Even a 10 microgram per cubic metre rise in particulate matter (PM 10) level can increase breathlessness and reduce lung function among diabetic persons. The results of the Wellcome Trust Genetic study are a startling indicator of how diabetic patients are at great risk of impaired lung function due to air pollution in Pune. This is the first time researchers aimed at investigating the long-term pulmonary effects of air pollution in Pune where the typical concentrations of PM 10 in the ambient air is above 100 µg/m3. The study “Air Pollution and Respiratory Health Among Diabetic and Non-diabetics: Insulin Resistance in Diabetic Patients”, is set to be published soon in the Environmental Science and Pollution Research.
According to researchers, there is scientific evidence now that the increasing PM 10 levels have led to poor glucose control and insulin resistance among diabetics. “Our analysis showed that exposure to higher PM 10 concentration was related with increased risk of chronic cough, dyspnea (breathlessness) and impaired lung function. The prevalence of wheezing, allergy symptom, chest tightness, asthma and COPD were significantly higher among diabetic subject than non-diabetics,” Dr Sundeep Salvi, director, Chest Research Foundation, and one of the co-authors of the WellGen Study that was supported by the Wellcome Trust (London), said. Researchers Morteza Khafaie from Ahvaz Jundishapur University of Medical Sciences, Iran, worked in coordination with Dr C S Yajnik, director of the Diabetes Research Unit at KEM hospital, Dr Ajay Ojha from Technogreen Environmental Solutions and Salvi to examine the effect of exposure to ambient PM 10 on chronic symptoms and the pulmonary function tests in diabetic and non-diabetic persons.
Diabetics may be more vulnerable to the harmful effects of ambient air pollutants than healthy individuals. But the risk factors that lead to susceptibility to air pollution in diabetics have not yet been identified, Yajnik explained, adding that 400 Type 2 diabetic and 465 non-diabetic persons were investigated for chronic respiratory symptoms at KEM hospital. Air pollutants and meteorological data were provided by the Maharashtra Pollution Control Board and the Indian Meteorological Department.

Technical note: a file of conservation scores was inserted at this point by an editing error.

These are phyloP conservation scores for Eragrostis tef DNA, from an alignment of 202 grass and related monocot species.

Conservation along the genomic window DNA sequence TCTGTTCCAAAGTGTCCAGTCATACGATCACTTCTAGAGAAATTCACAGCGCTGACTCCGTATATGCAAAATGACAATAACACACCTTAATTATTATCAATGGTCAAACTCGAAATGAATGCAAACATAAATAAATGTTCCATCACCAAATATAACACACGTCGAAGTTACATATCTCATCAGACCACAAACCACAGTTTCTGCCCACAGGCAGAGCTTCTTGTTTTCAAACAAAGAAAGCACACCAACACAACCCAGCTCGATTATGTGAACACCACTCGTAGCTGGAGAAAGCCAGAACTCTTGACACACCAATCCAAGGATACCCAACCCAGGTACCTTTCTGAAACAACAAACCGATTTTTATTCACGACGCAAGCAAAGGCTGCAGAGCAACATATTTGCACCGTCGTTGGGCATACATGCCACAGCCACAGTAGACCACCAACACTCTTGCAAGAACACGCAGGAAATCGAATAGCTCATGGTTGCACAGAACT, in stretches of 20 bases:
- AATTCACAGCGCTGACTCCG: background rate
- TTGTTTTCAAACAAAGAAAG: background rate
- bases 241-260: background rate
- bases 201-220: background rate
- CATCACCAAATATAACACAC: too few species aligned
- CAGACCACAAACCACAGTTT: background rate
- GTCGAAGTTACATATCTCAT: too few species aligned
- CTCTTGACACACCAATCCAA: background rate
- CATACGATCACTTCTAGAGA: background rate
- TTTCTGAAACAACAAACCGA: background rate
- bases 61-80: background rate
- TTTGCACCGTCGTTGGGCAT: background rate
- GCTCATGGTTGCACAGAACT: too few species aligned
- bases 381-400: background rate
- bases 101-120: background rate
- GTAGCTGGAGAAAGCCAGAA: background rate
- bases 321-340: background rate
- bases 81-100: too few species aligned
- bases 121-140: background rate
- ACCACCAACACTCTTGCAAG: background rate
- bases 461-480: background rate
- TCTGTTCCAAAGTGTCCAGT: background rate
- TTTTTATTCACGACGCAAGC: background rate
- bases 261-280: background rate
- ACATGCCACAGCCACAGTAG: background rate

Air pollution contributes to 6.6 million premature deaths every year in rapidly developing countries and plays a significant role in the casualty and worsening of both the diseases, Yajnik said. Its effect on health of the Indian people has not been well investigated. Previously, too, the same team of researchers reported that the daily fluctuation in air pollution could produce inflammatory responses. Air pollution is a big problem, can’t keep quiet about it, say experts, urge action
The ambient air pollution has been shown to be associated with several acute and chronic adverse effects on human health, especially those involving the respiratory and cardiovascular system. This study suggests that the decline in exposure may significantly reduce dyspnea and impaired lung function. “Air pollution is a big problem in the city and we cannot keep quiet about it,” Salvi said and urged that despite a lot of data being generated, not much was being done to create a health impact. Last year, an International Energy Agency report estimated that around 1.6 million premature deaths in India were due to air pollution.
To protect citizens from rising air pollution levels, the Ahmedabad Municipal Corporation (AMC) has taken the initiative to develop an Air Quality Index (AQI) and Air Information & Response (AIR) Plan. The Ahmedabad AQI is supported by technical expertise from the Indian Institute of Tropical Meteorology, Pune (IITM)’s System of Air Quality and Weather Forecasting And Research (SAFAR) programme. Can Pune follow a similar model? experts have now asked. Dr Gufran Beig, project director at SAFAR, said that they have been rating the air quality in “good”, “moderate” and “poor” categories. It is now up to the citizens and local administration to activate a response plan and follow health advisories.